A change in the law is needed to force parents to declare when their children are being home-educated, councils say.
Currently, parents do not need to tell their local authority when a child is being taught at home, unless they have been removed from school.
Portsmouth and Reading are among the councils who want a register after the number of home-taught children in the UK rose by 65%, between 2009-15.
Parents say the state should not dictate what is best for children.
Portsmouth City Council’s education cabinet member, Councillor Neill Young, said: “I think it’s important that we get a registration scheme so that we can monitor these young people being home educated.
“But also we have to think about the safeguarding of these young people.
“People who don’t want the local authorities to know what they are doing would be a cause for concern on a number of different levels.”
‘Sociable, happy children’
Reading Borough Council agreed there should be a “mandatory requirement to register children”.
Kathryn Smutek, who educates her five children at home in Portland, Dorset, admitted they are “not monitored”, but “we wouldn’t be hard to find if they wanted to find us”.
“They are learning all of the time… I don’t want to prove it and, legally, I don’t have to, but they are sociable children, they’re happy children,” she said.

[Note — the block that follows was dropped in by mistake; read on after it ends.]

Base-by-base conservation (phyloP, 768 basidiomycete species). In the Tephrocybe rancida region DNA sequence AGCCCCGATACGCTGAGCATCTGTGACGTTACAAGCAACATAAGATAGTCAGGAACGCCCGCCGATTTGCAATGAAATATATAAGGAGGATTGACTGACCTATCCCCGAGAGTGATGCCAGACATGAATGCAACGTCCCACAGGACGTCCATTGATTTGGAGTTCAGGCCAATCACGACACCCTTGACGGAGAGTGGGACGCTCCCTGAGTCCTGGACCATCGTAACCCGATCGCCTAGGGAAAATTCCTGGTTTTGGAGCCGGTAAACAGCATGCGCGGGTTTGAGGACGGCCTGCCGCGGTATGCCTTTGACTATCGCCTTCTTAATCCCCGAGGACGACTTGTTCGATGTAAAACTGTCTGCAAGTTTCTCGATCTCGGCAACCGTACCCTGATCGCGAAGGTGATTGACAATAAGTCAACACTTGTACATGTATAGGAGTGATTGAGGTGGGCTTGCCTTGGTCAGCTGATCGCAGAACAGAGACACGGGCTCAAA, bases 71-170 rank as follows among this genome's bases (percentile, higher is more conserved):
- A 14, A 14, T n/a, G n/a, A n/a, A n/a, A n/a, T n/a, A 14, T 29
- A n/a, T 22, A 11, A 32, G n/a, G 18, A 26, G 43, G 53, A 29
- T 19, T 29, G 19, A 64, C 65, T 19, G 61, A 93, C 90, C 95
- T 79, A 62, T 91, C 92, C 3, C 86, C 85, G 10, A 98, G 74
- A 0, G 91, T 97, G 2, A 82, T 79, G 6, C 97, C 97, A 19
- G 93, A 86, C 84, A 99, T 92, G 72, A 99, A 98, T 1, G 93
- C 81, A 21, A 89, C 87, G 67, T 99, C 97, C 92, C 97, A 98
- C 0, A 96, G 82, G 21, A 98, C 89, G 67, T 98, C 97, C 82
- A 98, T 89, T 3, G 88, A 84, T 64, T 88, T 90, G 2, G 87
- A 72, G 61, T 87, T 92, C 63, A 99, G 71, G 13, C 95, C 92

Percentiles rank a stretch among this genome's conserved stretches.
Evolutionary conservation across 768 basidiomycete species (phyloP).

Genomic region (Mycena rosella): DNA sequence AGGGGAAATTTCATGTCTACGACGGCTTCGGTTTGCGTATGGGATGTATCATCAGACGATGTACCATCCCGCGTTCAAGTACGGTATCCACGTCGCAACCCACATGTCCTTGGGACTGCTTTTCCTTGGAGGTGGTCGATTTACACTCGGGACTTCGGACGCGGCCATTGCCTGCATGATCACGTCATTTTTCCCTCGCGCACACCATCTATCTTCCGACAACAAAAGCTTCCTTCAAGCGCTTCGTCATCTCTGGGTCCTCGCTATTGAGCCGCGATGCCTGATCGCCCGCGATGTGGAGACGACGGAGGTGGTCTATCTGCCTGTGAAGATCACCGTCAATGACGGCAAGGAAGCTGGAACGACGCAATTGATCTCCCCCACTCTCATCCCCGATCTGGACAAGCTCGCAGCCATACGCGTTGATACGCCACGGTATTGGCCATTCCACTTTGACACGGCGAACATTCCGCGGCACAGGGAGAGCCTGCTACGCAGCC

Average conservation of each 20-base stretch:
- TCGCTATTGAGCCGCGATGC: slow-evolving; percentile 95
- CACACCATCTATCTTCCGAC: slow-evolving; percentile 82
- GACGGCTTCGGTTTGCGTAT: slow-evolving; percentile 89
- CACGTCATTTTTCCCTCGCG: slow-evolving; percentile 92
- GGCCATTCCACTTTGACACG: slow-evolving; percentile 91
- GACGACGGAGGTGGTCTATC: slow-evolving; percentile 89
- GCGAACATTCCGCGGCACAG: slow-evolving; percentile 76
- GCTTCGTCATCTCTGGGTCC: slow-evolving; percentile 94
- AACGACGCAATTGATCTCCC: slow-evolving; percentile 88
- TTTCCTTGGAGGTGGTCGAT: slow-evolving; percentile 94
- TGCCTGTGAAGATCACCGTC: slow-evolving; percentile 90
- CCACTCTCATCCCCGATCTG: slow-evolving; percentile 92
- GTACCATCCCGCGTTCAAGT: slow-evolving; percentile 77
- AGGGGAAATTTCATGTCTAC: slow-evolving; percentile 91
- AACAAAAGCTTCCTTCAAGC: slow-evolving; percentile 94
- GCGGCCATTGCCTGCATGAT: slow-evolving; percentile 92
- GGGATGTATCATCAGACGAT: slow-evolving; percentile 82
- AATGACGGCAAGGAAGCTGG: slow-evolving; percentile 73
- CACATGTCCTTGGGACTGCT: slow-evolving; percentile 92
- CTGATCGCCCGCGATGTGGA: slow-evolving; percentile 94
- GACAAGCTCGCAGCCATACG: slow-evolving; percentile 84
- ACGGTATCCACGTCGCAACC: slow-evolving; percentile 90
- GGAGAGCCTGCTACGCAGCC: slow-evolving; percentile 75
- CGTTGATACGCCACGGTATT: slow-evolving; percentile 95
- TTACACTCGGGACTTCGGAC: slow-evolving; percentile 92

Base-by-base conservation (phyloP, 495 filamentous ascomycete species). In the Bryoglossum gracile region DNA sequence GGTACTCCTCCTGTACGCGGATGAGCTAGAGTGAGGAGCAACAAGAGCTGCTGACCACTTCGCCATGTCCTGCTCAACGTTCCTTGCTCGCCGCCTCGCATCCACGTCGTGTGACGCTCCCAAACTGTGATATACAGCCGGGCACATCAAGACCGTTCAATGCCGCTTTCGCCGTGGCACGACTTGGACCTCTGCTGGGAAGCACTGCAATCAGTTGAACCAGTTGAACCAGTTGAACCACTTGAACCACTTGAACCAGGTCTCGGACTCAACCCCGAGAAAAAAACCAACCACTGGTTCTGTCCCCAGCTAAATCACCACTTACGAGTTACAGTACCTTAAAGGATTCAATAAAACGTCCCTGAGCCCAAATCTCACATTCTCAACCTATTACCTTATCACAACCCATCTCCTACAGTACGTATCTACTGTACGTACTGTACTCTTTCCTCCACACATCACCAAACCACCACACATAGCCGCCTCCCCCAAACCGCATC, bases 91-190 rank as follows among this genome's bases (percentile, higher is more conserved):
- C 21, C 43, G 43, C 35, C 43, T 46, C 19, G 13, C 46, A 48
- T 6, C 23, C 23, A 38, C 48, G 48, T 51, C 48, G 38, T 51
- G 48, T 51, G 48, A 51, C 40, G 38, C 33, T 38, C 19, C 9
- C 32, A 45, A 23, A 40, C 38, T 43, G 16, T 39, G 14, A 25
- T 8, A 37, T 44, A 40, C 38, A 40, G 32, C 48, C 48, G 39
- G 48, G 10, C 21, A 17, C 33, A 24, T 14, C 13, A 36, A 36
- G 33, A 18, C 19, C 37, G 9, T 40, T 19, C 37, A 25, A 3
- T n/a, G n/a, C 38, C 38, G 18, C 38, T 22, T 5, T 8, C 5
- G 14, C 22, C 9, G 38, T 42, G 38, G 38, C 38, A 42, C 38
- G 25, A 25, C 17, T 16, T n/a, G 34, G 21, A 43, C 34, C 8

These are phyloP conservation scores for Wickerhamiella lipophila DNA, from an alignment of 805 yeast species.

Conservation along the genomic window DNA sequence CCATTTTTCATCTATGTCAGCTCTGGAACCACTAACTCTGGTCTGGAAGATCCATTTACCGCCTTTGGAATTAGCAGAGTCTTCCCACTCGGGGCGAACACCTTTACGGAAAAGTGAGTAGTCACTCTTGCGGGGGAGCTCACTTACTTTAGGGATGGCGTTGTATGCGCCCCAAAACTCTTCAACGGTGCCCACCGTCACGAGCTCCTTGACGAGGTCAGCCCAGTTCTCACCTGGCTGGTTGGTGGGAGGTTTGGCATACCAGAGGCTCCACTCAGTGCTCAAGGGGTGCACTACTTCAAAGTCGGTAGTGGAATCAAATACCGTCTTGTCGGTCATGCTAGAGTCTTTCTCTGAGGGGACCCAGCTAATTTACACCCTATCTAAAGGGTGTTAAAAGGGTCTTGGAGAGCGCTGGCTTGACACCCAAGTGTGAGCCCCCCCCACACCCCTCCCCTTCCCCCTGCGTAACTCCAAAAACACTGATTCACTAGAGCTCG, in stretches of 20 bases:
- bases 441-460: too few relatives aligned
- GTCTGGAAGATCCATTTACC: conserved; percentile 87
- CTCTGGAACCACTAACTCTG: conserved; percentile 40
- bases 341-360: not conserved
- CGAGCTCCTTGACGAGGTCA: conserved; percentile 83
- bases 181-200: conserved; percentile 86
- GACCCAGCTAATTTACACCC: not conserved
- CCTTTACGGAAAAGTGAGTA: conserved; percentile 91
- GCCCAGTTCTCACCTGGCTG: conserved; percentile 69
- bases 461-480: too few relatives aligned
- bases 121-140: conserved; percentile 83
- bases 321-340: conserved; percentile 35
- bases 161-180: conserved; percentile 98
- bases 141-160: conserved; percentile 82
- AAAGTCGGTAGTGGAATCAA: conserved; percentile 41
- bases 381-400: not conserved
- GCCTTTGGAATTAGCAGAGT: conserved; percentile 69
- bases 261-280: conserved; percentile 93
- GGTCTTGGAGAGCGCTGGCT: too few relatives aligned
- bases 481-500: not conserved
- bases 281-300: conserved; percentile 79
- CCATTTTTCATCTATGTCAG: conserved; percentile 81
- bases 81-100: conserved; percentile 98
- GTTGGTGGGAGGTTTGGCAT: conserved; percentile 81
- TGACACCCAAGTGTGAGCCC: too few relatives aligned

“People need to be free to educate and to live the way that they see fit, within the bounds of the law.”
Sam Martell, from Wheatley near Oxford, said that home-educating her four children was simply “an extension of parenting” and no register was needed.
She said: “It’s insulting to think that people who have chosen this way of life may be harming their children.”
A Local Government Association spokesman said the majority of home educators worked with councils to provide a good education.
“[But] in the small number of cases where there are concerns for children being home-educated, gaining access to properties is extremely difficult, and councils need more powers to ensure children’s safety,” he added.
The Department for Education said home education needed to be “of suitable quality”.
A spokesman said: “We are taking steps to ensure the system is as robust as it can be when it comes to protecting young people, while at the same time safeguarding the rights of parents to determine how and where to educate their children.”